Tesla wins!

To my utter astonishment, as little as nine years ago, New York’s venerable Consolidated Edison Company had six thousand DC customers.

This has come to light by Con Ed’s press release (linked to in the title) announcing the ending of DC service from their Pearl Street plant, 125 years after it was opened by Edison himself.

Practically the only thing we remember about Nikola Tesla now was his falling out with his patron Edison over the superiority of alternating over direct current. Edison, though he would become an immensely wealthy man through his power companies, backed DC, but Tesla and Edison’s great commercial rival Westinghouse backed AC, which quickly won.

UPDATE: At the mysterious paddleguy’s prompting, I’ve corected the spelling of Tesla’s first name.

New, improved Ambulocetans

Artist Carl Buell has a lovely picture of the Ambulocetans natans, a progenitor of the whale, which is updated with the latest scientific information. You can see it on his photostream on flickr.

Update: The Flickr photo is offline, so here is a similar image from National Geographic: The Walking Whale.

A furred, whiskered swimmimg mammal, ancestor of the whale

Ambulocetans, a transitional whale fossil

 

Here’s an image by Carl Buell from the University of New Zealand’s marine mammals wesbsite: Artist’s impression of Ambulocetans natans, courtesy of Carl Buell.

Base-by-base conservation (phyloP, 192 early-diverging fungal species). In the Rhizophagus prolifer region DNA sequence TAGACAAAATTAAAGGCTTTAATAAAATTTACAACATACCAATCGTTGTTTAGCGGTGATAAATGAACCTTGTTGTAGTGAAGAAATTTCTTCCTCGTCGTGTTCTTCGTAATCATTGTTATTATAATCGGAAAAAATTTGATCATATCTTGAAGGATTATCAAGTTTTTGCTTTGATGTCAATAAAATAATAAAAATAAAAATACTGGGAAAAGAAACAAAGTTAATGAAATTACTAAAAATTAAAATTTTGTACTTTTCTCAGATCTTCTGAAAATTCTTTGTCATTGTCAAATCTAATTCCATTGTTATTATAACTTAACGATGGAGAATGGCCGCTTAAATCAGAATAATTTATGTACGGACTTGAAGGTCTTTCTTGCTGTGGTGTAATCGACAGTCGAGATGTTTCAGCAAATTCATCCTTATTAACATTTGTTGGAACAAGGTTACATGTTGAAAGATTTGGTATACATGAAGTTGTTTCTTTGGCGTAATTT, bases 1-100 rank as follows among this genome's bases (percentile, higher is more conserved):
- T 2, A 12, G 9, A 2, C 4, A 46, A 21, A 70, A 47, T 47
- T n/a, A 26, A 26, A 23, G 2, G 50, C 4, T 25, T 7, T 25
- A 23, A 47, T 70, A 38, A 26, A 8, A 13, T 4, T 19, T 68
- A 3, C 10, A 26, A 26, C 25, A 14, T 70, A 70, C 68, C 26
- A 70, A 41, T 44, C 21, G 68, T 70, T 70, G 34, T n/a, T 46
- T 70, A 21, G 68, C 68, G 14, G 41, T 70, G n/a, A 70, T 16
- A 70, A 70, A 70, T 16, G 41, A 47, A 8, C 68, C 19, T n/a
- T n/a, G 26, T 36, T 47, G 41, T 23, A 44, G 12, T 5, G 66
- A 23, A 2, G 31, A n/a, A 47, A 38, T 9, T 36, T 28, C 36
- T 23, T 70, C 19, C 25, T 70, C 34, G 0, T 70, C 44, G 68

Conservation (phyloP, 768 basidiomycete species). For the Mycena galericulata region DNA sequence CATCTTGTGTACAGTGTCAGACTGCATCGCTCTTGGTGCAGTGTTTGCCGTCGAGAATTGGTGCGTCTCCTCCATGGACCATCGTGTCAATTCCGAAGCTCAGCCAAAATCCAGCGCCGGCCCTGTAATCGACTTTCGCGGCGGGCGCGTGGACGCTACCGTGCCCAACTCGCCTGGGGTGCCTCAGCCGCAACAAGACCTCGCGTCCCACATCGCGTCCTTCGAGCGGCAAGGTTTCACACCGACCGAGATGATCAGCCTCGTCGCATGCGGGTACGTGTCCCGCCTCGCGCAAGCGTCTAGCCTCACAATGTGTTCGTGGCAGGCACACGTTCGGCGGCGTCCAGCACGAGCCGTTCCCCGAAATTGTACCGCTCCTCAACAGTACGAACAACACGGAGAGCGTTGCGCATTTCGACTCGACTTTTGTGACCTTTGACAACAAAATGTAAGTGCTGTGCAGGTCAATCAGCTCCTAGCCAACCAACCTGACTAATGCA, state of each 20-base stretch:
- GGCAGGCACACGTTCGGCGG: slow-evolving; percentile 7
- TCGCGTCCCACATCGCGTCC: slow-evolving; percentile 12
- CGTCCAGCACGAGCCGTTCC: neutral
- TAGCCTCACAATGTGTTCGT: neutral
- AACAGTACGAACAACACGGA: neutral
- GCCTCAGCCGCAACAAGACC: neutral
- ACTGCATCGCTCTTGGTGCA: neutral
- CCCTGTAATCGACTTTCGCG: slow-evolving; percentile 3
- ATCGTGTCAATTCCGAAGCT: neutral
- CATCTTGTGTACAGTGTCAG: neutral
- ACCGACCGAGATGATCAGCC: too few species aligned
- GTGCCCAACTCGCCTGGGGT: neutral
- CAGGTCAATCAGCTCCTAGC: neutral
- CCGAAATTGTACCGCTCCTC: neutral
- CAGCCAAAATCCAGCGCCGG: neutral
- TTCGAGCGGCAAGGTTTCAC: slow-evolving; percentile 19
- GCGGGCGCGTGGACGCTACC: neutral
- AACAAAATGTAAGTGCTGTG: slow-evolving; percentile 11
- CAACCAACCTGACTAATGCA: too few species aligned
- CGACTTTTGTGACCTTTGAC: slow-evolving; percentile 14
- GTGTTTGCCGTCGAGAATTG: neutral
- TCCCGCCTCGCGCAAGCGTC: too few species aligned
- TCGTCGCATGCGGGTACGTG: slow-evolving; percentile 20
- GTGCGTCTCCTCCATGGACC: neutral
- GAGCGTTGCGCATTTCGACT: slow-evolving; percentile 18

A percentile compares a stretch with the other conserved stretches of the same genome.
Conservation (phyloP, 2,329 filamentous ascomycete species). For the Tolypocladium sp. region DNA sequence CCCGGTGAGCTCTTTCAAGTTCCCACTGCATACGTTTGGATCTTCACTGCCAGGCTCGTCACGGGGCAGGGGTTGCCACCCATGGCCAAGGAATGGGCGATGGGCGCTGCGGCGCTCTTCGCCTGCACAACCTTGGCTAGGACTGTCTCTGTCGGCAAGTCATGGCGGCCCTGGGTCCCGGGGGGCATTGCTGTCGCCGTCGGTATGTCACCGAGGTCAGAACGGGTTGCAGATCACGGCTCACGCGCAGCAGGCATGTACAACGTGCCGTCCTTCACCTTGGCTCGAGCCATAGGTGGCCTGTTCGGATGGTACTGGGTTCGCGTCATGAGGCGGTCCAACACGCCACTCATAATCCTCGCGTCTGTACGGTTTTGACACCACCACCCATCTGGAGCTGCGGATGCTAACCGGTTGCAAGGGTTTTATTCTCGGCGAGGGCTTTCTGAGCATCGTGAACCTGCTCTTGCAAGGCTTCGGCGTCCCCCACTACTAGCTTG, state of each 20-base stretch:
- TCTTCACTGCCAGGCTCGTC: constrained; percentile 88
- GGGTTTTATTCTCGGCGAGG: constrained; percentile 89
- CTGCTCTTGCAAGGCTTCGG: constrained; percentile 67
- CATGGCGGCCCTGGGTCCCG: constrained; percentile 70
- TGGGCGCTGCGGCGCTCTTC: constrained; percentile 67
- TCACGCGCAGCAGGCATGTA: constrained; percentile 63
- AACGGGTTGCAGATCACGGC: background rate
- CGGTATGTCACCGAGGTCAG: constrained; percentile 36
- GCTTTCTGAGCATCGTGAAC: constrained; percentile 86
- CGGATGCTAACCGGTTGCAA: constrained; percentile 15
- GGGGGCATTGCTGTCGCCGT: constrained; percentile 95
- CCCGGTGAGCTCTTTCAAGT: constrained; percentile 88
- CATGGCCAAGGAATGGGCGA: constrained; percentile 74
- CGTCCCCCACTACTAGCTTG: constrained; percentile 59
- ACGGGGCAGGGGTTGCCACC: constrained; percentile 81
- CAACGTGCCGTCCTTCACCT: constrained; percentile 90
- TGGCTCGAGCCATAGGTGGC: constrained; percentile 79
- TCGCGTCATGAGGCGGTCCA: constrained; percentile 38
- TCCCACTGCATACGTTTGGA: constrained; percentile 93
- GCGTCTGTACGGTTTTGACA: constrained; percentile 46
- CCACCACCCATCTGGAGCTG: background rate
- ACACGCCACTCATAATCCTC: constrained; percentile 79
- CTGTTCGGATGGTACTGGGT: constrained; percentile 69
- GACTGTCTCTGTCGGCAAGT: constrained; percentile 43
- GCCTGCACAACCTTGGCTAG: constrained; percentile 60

Here’s a different image by Carl Buell, from an evolution website.

A long, slender, swimming mammal attacking a deer-like animal from the water

Ambulocetans natans in action by Carl Buell

Human flying squirrels

tiny human figure with webbing between legs and arms flies over the edge of a mountainI am never going to try this, but it is amazing just to watch: the mountain wingsuit demo by Espin Jones and friends.

(Hat tip to LotStreetWiz at Road of Iron for the link)

Monorail cats: out of service


Monorail cats have retired for the evening.

Source of a myth: tree-man might be cured

Indonesian tree-man has bad warts: his hands and feet look like tree roots.

He’s immunochallenged and warts, plus excess skin growth, overwhelm him.

Cyclone Sidr heads for Bangladesh


Cyclone Sidr is a category 4 hurricane on its way to low-lying Bangladesh and gainin g strength on the way. Hundreds of thousands of people may die in it? So why haven’t Iheard about it except through other science bloggers. Science blogs are the newspapers we would have if everyone were like me. Chris Mooney has the story: time to panic, and he makes a good point: we should be readying the succour and rescue teams, hospital ships, air relief, or whatever.

Finally, here is a note on Alertnet, with a link to an interactive map of Bangladesh. The CBC has finally picked it up:

Sidr, currently a Category 4 storm, is on a “really similar track” as Cyclone Bhola, a storm that devastated the region in 1970, CBC meteorologist Nick Czernkovich said.

Bhola, which made landfall as a Category 3 cyclone, was the deadliest tropical cyclone ever recorded, resulting in the deaths of more than 500,000 people.

Cyclone Sidr alert:

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